Opioid drugs claim childrens’ lives

Published: Monday, March 20, 2017 @ 3:12 PM


            CHRIS STEWART / STAFF
CHRIS STEWART / STAFF

The opioid epidemic ravaging Ohio’s adult population has also claimed hundreds of thousands of children and adolescents as victims, based on a new study that found poison centers across the country receive an average of 32 calls a day about youths who have ingested prescription opioid drugs.

Children age 5 and younger who swallowed prescription medications, such as hydrocodone and oxycodone, accounted for about 60 percent of the 188,468 calls tracked from 2000 through 2015, according to the study by the Center for Injury Research and Policy and the Central Ohio Poison Center at Nationwide Children’s Hospital in Columbus.

RELATED: Workers under employers watch for opioid use

Young children were less likely than teenagers to be admitted to a hospital for opioid poisoning, according to the study. But children are perhaps most vulnerable to the potentially lethal consequences of prescription opioids, which have accounted for tens of thousands of adult deaths in Ohio over the past decade, coinciding with a dramatic increase in the number of prescriptions written for opioids, according to Henry Spiller, director of the poison center, and one of the studies authors.

“If you’re an adult who weighs 200 pounds, a single prescription opioid tablet may make you drowsy. But if you only weigh 22 pounds, like an average 1-year-old, it could be fatal,” Spiller said, referring to the increased toxicity of opioid exposure for people with smaller body masses.

RELATED: Pill bags let users dispose of prescription drugs safely

Overall, there were 175 fatalities in children and adolescents under age 20 across the U.S. during the study period, according to data analyzed from the National Poison Data System.

All of the child victims ingested opioids by “just going out and putting things in their mouths,” Spiller said, while teenagers were more likely to take the drugs intentionally.

“The teenagers knew where the drugs were available in the home, and they ended up either stealing them for abuse or to commit suicide,” said Spiller, who noted the rate of prescription opioid–related suspected suicides among teenagers increased by 52.7 percent during the study period.

RELATED: County strained by efforts to curb drug deaths

As dire as the situation may seem, policies aimed at fighting opioid addiction, including Gov. John Kasich’s efforts to shut down so-called “pill mills” in Ohio, have had a positive impact in recent years, Spiller said.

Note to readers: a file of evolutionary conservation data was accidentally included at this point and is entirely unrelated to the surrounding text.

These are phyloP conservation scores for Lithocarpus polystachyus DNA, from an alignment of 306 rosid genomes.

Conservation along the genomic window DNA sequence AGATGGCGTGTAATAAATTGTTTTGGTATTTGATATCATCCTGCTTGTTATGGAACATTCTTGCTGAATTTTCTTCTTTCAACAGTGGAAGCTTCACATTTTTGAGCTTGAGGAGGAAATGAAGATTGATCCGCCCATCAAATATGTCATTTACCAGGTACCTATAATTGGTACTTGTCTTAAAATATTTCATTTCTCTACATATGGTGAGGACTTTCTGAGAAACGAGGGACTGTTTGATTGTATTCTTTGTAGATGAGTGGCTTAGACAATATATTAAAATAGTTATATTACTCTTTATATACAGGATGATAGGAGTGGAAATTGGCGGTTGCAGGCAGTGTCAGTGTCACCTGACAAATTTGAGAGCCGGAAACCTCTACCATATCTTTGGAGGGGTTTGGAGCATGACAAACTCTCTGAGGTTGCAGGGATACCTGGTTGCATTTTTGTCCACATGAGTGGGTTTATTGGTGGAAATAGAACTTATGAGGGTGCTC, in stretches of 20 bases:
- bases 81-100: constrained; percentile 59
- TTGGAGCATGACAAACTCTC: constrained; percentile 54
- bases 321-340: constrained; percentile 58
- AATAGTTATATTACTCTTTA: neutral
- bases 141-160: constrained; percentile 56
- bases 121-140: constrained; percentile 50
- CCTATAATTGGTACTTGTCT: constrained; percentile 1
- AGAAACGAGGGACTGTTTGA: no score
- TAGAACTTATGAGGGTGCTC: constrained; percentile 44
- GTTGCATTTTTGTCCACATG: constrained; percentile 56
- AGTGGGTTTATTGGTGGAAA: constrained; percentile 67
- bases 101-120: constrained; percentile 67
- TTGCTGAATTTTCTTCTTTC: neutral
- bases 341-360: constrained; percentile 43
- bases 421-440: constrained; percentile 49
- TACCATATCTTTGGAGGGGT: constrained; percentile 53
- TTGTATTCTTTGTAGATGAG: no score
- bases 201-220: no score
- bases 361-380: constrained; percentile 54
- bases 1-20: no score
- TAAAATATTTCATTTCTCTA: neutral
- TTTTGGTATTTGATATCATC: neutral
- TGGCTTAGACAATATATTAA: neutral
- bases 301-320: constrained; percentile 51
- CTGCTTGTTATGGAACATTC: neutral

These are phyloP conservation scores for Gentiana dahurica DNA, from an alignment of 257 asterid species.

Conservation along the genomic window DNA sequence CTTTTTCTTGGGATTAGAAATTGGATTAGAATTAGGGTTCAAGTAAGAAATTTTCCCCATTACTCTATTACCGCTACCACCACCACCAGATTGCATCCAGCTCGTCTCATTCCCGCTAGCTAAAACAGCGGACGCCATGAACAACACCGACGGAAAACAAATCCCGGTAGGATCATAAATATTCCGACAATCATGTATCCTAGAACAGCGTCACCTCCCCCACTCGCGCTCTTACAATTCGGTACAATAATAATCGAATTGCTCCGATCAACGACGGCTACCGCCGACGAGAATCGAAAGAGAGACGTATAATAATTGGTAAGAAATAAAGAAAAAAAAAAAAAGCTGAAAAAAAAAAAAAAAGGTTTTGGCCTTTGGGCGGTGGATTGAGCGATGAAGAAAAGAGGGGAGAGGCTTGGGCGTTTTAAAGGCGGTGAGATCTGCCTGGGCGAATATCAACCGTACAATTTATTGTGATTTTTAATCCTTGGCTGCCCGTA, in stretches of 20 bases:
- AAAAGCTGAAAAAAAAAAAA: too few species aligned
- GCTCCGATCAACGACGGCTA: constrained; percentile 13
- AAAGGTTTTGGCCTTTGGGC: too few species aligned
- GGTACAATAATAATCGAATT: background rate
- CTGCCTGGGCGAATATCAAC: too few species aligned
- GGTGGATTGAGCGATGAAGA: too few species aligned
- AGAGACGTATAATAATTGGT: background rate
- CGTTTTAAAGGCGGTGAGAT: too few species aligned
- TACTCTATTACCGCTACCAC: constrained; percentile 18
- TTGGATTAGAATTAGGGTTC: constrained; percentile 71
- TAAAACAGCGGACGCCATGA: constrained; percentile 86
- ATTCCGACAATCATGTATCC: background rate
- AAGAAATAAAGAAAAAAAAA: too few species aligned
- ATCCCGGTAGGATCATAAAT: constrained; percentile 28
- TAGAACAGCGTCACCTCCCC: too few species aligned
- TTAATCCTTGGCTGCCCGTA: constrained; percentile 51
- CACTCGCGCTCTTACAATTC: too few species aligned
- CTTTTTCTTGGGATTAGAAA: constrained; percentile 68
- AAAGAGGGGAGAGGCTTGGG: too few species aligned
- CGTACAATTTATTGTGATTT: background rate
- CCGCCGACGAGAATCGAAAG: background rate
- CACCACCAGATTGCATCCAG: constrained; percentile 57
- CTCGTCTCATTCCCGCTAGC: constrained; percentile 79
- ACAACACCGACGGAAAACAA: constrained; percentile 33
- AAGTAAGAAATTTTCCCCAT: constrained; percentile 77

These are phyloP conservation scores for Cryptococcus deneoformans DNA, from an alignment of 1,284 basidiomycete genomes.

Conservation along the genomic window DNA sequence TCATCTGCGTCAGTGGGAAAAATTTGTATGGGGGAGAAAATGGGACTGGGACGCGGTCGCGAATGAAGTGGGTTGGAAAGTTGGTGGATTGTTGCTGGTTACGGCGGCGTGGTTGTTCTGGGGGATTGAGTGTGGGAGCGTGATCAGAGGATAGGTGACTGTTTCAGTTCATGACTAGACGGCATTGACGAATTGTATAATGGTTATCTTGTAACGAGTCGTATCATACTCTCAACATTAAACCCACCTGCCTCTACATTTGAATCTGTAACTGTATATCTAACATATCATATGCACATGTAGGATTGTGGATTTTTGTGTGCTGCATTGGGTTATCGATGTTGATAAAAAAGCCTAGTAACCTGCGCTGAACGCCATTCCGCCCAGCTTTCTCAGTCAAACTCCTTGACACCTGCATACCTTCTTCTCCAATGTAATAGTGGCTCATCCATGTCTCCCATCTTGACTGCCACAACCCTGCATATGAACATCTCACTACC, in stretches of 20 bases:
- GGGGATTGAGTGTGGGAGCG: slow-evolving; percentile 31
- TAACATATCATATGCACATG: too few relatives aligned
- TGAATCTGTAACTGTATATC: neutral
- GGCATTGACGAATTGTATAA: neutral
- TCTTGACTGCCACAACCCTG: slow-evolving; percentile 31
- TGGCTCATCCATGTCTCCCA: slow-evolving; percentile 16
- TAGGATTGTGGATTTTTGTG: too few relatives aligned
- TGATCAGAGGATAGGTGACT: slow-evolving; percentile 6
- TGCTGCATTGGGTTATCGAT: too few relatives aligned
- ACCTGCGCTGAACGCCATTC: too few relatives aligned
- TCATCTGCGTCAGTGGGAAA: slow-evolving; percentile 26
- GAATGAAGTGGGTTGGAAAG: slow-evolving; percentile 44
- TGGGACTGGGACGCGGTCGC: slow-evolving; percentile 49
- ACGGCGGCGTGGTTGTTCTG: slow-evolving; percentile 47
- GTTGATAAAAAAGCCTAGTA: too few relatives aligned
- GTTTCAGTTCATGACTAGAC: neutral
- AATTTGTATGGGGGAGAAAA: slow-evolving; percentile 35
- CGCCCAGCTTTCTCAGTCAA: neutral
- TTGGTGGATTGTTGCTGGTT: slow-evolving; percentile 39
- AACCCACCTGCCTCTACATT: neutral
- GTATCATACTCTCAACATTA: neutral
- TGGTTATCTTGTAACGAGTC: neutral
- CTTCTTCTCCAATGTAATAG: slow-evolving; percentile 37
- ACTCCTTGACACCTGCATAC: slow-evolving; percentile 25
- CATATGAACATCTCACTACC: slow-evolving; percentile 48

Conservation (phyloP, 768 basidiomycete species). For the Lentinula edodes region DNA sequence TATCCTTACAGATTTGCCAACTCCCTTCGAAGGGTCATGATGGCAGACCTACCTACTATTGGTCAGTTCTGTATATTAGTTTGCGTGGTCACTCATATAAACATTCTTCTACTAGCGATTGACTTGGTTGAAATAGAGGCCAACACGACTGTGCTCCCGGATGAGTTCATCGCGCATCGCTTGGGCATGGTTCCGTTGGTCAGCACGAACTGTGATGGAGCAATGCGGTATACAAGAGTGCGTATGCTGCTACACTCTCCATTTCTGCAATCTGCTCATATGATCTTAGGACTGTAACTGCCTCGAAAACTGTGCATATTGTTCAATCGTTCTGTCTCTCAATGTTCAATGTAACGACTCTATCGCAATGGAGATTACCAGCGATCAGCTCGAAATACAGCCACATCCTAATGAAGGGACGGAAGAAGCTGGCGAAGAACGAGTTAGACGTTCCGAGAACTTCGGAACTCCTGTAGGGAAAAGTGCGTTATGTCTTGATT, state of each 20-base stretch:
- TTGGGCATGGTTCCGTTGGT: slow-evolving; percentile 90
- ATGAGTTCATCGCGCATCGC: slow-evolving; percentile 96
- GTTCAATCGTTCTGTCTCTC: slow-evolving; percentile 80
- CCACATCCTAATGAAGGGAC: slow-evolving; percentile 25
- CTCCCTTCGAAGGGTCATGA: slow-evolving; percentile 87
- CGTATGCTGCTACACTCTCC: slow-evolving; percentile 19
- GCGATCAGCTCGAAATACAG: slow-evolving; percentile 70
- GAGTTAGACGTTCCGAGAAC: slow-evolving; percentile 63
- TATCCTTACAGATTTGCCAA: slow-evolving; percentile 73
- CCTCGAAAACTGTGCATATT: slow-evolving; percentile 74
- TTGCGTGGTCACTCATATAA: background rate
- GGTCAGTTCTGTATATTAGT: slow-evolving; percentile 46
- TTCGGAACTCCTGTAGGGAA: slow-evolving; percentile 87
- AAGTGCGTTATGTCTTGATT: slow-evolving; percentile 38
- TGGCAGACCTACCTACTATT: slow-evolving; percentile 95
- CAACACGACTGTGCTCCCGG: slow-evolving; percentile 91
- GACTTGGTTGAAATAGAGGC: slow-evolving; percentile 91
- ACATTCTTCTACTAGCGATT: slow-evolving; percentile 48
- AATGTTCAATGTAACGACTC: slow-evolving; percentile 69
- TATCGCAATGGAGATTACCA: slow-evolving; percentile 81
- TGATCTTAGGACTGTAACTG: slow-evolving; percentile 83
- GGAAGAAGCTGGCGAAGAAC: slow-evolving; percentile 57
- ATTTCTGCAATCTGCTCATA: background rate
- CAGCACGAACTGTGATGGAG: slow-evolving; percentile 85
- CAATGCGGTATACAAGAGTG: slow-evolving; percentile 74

According to the study, the annual number and rate of opioid exposure for all youth under age 20 began to decline from 2009 to 2015 — when many state and federal opioid drug policies and prescribing guidelines were implemented — after surging by 86 percent in the prior decade.

But the study also uncovered disturbing trends that continue to threaten the lives of young children, in particular.

For example, contrary to trends for other prescription opioids, exposure to buprenorphine, otherwise known as Saboxone, increased rapidly in the final three years of the study.

And children age 5 and younger accounted for 90 percent of exposures to buprenorphine, a less potent opioid prescribed to ween addicts off more powerful opioids, such as Vicodin and Percocet.

“That really stood out to us,” Spiller said. “Almost all of the exposure to buprenorphine was in children, and we don’t know why.”

Piqua police investigate armed robbery at Cassano’s Pizza King

Published: Thursday, November 23, 2017 @ 2:45 AM

Piqua police are investigating an armed robbery that occurred at Cassano’s Pizza King Wednesday night.

RELATED: $2K+ of suspected stolen merchandise recovered in bust

The incident occurred on Covington Avenue at Sunset Drive in Piqua around 8:50 p.m, according to a press release. 

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Police are asking to speak with two persons of interest in connection with the robbery who were captured on surveillance footage.

If anyone recognizes these individuals, they are urged to call the on-duty shift at 937-440-9911, or to remain anonymous, Submit-A-Tip here .

Got a tip? Call our monitored 24-hour line, 937-259-2237, or send it to newsdesk@cmgohio.com

'Vapor Wake' dogs to provide extra security at Macy's Thanksgiving parade

Published: Thursday, November 23, 2017 @ 2:27 AM

Dogs provided security while floats were being inflated for Thursday's Macy's Thanksgiving Day parade.
NYPD